Card companies get in on O2O
O2O refers to services such as cab hailing and food delivery that are facilitated through web or mobile apps.
At the end of June, KB Kookmin Card became the first card company to partner with O2O services. Woori, Lotte, Shinhan and Samsung followed suit this month.
Through the partnerships, card companies promote the O2O service providers’ apps to their customer base. Each company has around eight to 19 O2O partners, and the services offered are diverse, ranging from dry cleaning and car washing to food delivery.
Share@, a mobile app that gives users the most popular menu items at restaurants, partnered with KB Kookmin Card to market itself to card users. Before, the app put up promotional stickers at restaurants to attract customers, but now KB sends text messages to its customers to promote the Share@ app.
“The biggest challenge for O2O start-ups is the considerable cost required to attract customers early on,” said Um Chan-yong of Nuvent, which operates Share@. “Working with a card company that has 18 million users is a great boost for us in attracting customers.”
Kim Young-jin of the app Whatshoe, which has partnerships with Shinhan and KB, said the greatest advantage of partnering with card companies is the increase in trust and number of customers. Whatshoe allows users to request shoe repair services through their mobile phones. Users in Seoul and Gyeonggi can have their shoes collected and delivered after the repair is done.
“When we inform our customers that our own employees will visit their homes to collect their shoes, many of them feel uneasy if they’re living alone,” Kim said. “But by partnering with a large financial company, customers trust our services more.”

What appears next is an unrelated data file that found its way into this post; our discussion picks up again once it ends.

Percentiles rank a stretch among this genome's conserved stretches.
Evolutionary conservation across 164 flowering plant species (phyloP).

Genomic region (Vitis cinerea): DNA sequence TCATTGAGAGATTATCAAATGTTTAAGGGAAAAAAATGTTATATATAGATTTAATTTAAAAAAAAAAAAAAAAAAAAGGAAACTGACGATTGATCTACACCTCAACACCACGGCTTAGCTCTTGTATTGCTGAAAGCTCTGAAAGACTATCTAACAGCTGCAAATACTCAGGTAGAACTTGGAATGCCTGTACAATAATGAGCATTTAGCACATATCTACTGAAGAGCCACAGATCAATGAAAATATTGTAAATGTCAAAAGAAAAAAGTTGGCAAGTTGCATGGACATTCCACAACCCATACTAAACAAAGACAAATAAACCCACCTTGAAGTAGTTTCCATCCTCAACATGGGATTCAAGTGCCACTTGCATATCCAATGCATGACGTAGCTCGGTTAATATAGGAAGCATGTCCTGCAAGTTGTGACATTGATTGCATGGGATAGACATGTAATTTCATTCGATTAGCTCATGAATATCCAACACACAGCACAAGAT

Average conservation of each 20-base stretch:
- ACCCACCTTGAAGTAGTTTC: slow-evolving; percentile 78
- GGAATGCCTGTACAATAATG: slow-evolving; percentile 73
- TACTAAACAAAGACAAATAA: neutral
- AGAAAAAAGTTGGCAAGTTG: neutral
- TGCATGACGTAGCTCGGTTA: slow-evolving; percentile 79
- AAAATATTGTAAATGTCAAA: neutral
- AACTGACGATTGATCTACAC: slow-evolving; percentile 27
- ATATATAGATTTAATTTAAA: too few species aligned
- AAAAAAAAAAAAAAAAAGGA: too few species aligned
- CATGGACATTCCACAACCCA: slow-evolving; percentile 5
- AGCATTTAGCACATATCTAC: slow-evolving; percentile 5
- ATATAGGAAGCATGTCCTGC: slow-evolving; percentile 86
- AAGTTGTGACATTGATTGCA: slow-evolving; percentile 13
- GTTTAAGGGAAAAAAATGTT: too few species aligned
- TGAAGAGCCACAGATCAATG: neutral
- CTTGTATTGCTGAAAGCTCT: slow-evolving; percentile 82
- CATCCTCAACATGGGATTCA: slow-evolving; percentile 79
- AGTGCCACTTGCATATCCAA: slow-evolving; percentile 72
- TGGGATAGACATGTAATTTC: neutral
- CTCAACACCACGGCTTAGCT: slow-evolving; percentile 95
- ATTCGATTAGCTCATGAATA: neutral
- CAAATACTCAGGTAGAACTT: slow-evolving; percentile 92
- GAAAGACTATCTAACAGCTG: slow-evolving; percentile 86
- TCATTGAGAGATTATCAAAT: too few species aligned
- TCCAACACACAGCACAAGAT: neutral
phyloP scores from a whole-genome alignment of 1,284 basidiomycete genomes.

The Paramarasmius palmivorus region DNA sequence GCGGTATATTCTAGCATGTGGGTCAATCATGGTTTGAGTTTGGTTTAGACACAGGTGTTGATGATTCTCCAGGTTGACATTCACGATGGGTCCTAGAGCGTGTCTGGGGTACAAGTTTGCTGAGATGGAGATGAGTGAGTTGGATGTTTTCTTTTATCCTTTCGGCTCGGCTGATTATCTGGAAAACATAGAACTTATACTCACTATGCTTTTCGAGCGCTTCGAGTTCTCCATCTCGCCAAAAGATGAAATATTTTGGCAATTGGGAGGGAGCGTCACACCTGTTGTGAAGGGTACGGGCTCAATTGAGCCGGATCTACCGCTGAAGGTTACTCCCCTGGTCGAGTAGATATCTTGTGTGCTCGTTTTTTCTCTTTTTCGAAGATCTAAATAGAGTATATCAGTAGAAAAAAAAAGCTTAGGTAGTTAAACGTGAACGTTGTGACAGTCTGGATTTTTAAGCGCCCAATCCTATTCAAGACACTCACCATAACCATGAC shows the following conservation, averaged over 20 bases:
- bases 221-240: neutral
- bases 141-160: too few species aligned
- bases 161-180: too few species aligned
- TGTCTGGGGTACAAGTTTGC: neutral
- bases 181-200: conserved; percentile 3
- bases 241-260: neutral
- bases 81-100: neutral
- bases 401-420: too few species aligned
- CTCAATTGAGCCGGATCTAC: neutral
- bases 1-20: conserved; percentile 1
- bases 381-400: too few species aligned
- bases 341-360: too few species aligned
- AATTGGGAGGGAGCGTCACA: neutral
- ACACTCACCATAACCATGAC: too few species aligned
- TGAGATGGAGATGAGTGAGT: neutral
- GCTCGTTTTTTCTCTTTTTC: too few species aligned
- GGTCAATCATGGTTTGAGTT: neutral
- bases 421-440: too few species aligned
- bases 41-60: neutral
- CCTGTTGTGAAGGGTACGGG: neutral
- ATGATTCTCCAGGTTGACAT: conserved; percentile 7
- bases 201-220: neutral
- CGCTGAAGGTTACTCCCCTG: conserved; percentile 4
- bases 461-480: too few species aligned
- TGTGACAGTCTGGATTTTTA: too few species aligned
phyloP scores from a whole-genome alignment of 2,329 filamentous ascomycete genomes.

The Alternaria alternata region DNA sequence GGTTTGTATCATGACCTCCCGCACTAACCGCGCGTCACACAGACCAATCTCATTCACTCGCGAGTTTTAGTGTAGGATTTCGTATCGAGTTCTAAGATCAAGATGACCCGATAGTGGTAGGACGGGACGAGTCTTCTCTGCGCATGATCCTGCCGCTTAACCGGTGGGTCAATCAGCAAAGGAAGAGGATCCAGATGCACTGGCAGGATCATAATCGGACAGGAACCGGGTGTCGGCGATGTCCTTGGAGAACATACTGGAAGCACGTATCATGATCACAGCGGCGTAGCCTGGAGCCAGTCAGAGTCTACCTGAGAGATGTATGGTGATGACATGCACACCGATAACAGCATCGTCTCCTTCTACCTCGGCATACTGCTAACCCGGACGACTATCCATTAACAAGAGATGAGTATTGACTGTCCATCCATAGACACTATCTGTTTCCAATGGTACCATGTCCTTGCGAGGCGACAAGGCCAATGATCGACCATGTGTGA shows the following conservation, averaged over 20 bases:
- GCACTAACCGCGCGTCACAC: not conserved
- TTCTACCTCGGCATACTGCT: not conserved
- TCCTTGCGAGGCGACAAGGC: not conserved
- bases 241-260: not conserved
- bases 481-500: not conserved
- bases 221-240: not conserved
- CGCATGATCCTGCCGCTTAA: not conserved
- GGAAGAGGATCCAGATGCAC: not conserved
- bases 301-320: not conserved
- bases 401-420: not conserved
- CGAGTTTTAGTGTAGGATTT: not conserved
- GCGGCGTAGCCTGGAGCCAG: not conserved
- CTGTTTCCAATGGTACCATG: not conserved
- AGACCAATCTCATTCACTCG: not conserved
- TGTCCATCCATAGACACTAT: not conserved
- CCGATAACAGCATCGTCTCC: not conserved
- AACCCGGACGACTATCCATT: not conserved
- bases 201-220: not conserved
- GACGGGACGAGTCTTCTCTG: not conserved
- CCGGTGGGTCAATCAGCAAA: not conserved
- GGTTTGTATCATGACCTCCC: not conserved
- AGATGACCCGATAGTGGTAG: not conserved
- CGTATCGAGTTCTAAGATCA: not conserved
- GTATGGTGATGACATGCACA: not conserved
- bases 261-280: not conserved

The card companies, though, do not earn substantial profits from their customers using the O2O services. In fact, they incur costs when they send out text messages advertising their O2O service partners.
But card companies believe this new market has potential and want to get more people accustomed to O2O services. They believe that once customers are used to such services, the number of mobile payments will increase rapidly, which will benefit card companies. According to KT’s research center Digieco, the domestic O2O market was worth 15 trillion won ($13 billion) in 2014 but has the potential to be worth 300 trillion won in the future.
“There are new fintech [financial technology] payment options emerging constantly, so unless card companies move quickly to help customers become accustomed to the platforms the companies are offering, they could lose the O2O market,” a Lotte Card associate said. “Almost all O2O service providers are looking for the lock-in effect, whereby customers become so used to the mobile apps that they choose not to change the provider.”
The card companies are looking to expand their partnerships and improve O2O services.
“We are currently working to have automatic login for all O2O services when users open the Samsung Card app on their phones,” a Samsung Card associate said. “Because as of now, automatic login only works for some of the services.”
BY HAN AE-RAN [email@example.com]
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